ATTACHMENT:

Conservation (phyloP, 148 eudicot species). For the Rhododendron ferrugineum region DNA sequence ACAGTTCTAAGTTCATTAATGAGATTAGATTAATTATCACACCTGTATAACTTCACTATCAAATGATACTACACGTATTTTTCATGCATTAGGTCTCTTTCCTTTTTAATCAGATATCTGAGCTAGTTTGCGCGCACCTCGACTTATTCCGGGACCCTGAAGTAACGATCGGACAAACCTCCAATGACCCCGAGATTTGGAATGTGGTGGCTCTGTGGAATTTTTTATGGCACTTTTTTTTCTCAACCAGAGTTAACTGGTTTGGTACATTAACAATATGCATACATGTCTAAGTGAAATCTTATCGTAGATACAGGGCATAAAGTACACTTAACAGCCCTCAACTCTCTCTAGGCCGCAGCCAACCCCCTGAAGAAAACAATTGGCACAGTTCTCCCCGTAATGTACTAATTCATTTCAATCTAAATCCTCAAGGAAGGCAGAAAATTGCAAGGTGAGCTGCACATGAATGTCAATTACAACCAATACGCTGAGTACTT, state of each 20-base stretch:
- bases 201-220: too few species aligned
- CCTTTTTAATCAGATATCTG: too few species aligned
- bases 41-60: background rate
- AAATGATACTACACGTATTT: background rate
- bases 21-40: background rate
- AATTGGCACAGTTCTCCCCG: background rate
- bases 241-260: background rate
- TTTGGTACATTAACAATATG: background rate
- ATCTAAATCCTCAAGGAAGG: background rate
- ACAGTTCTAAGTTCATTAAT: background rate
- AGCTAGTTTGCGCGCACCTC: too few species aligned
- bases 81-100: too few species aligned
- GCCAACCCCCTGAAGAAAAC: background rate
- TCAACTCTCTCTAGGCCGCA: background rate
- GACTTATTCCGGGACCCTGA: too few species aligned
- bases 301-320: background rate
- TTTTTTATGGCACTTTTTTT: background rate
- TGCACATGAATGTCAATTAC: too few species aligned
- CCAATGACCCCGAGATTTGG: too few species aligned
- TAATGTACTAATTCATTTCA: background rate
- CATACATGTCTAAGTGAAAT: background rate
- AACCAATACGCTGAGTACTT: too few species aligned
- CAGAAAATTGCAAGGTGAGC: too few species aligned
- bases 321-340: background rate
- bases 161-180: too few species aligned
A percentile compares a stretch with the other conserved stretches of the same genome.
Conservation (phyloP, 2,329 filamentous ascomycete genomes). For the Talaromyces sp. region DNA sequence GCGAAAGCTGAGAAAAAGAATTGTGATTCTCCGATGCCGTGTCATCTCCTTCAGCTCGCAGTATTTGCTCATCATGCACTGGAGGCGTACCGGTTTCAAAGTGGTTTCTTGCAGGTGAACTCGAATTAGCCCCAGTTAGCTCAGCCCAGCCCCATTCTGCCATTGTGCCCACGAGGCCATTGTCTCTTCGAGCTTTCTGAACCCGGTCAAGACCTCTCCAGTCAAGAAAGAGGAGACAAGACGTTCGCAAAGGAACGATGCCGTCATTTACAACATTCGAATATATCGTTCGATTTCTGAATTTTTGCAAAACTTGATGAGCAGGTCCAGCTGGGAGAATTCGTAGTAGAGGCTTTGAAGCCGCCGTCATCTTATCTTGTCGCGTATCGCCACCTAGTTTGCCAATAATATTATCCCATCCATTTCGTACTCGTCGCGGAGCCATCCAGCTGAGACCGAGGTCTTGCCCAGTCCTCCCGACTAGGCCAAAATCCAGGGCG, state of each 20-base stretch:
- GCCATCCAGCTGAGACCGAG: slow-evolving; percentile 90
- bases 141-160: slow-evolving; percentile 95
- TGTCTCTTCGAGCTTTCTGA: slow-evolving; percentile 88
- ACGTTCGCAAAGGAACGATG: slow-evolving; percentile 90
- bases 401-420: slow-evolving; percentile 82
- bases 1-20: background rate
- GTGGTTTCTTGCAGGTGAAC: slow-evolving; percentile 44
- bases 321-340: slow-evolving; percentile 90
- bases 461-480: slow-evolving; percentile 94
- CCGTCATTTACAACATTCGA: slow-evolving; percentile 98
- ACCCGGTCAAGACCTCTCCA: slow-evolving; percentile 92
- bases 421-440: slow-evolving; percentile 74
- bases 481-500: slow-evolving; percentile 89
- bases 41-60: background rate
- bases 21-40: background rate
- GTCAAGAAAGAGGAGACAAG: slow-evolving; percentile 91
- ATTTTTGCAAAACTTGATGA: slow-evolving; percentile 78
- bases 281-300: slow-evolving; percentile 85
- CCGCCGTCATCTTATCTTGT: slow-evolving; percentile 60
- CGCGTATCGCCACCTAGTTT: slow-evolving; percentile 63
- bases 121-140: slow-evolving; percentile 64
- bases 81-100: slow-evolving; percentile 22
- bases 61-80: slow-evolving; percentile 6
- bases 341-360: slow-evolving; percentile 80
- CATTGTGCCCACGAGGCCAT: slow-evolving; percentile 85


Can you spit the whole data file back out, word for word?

Conservation (phyloP, 148 eudicot species). For the Rhododendron ferrugineum region DNA sequence ACAGTTCTAAGTTCATTAATGAGATTAGATTAATTATCACACCTGTATAACTTCACTATCAAATGATACTACACGTATTTTTCATGCATTAGGTCTCTTTCCTTTTTAATCAGATATCTGAGCTAGTTTGCGCGCACCTCGACTTATTCCGGGACCCTGAAGTAACGATCGGACAAACCTCCAATGACCCCGAGATTTGGAATGTGGTGGCTCTGTGGAATTTTTTATGGCACTTTTTTTTCTCAACCAGAGTTAACTGGTTTGGTACATTAACAATATGCATACATGTCTAAGTGAAATCTTATCGTAGATACAGGGCATAAAGTACACTTAACAGCCCTCAACTCTCTCTAGGCCGCAGCCAACCCCCTGAAGAAAACAATTGGCACAGTTCTCCCCGTAATGTACTAATTCATTTCAATCTAAATCCTCAAGGAAGGCAGAAAATTGCAAGGTGAGCTGCACATGAATGTCAATTACAACCAATACGCTGAGTACTT, state of each 20-base stretch:
- bases 201-220: too few species aligned
- CCTTTTTAATCAGATATCTG: too few species aligned
- bases 41-60: background rate
- AAATGATACTACACGTATTT: background rate
- bases 21-40: background rate
- AATTGGCACAGTTCTCCCCG: background rate
- bases 241-260: background rate
- TTTGGTACATTAACAATATG: background rate
- ATCTAAATCCTCAAGGAAGG: background rate
- ACAGTTCTAAGTTCATTAAT: background rate
- AGCTAGTTTGCGCGCACCTC: too few species aligned
- bases 81-100: too few species aligned
- GCCAACCCCCTGAAGAAAAC: background rate
- TCAACTCTCTCTAGGCCGCA: background rate
- GACTTATTCCGGGACCCTGA: too few species aligned
- bases 301-320: background rate
- TTTTTTATGGCACTTTTTTT: background rate
- TGCACATGAATGTCAATTAC: too few species aligned
- CCAATGACCCCGAGATTTGG: too few species aligned
- TAATGTACTAATTCATTTCA: background rate
- CATACATGTCTAAGTGAAAT: background rate
- AACCAATACGCTGAGTACTT: too few species aligned
- CAGAAAATTGCAAGGTGAGC: too few species aligned
- bases 321-340: background rate
- bases 161-180: too few species aligned
A percentile compares a stretch with the other conserved stretches of the same genome.
Conservation (phyloP, 2,329 filamentous ascomycete genomes). For the Talaromyces sp. region DNA sequence GCGAAAGCTGAGAAAAAGAATTGTGATTCTCCGATGCCGTGTCATCTCCTTCAGCTCGCAGTATTTGCTCATCATGCACTGGAGGCGTACCGGTTTCAAAGTGGTTTCTTGCAGGTGAACTCGAATTAGCCCCAGTTAGCTCAGCCCAGCCCCATTCTGCCATTGTGCCCACGAGGCCATTGTCTCTTCGAGCTTTCTGAACCCGGTCAAGACCTCTCCAGTCAAGAAAGAGGAGACAAGACGTTCGCAAAGGAACGATGCCGTCATTTACAACATTCGAATATATCGTTCGATTTCTGAATTTTTGCAAAACTTGATGAGCAGGTCCAGCTGGGAGAATTCGTAGTAGAGGCTTTGAAGCCGCCGTCATCTTATCTTGTCGCGTATCGCCACCTAGTTTGCCAATAATATTATCCCATCCATTTCGTACTCGTCGCGGAGCCATCCAGCTGAGACCGAGGTCTTGCCCAGTCCTCCCGACTAGGCCAAAATCCAGGGCG, state of each 20-base stretch:
- GCCATCCAGCTGAGACCGAG: slow-evolving; percentile 90
- bases 141-160: slow-evolving; percentile 95
- TGTCTCTTCGAGCTTTCTGA: slow-evolving; percentile 88
- ACGTTCGCAAAGGAACGATG: slow-evolving; percentile 90
- bases 401-420: slow-evolving; percentile 82
- bases 1-20: background rate
- GTGGTTTCTTGCAGGTGAAC: slow-evolving; percentile 44
- bases 321-340: slow-evolving; percentile 90
- bases 461-480: slow-evolving; percentile 94
- CCGTCATTTACAACATTCGA: slow-evolving; percentile 98
- ACCCGGTCAAGACCTCTCCA: slow-evolving; percentile 92
- bases 421-440: slow-evolving; percentile 74
- bases 481-500: slow-evolving; percentile 89
- bases 41-60: background rate
- bases 21-40: background rate
- GTCAAGAAAGAGGAGACAAG: slow-evolving; percentile 91
- ATTTTTGCAAAACTTGATGA: slow-evolving; percentile 78
- bases 281-300: slow-evolving; percentile 85
- CCGCCGTCATCTTATCTTGT: slow-evolving; percentile 60
- CGCGTATCGCCACCTAGTTT: slow-evolving; percentile 63
- bases 121-140: slow-evolving; percentile 64
- bases 81-100: slow-evolving; percentile 22
- bases 61-80: slow-evolving; percentile 6
- bases 341-360: slow-evolving; percentile 80
- CATTGTGCCCACGAGGCCAT: slow-evolving; percentile 85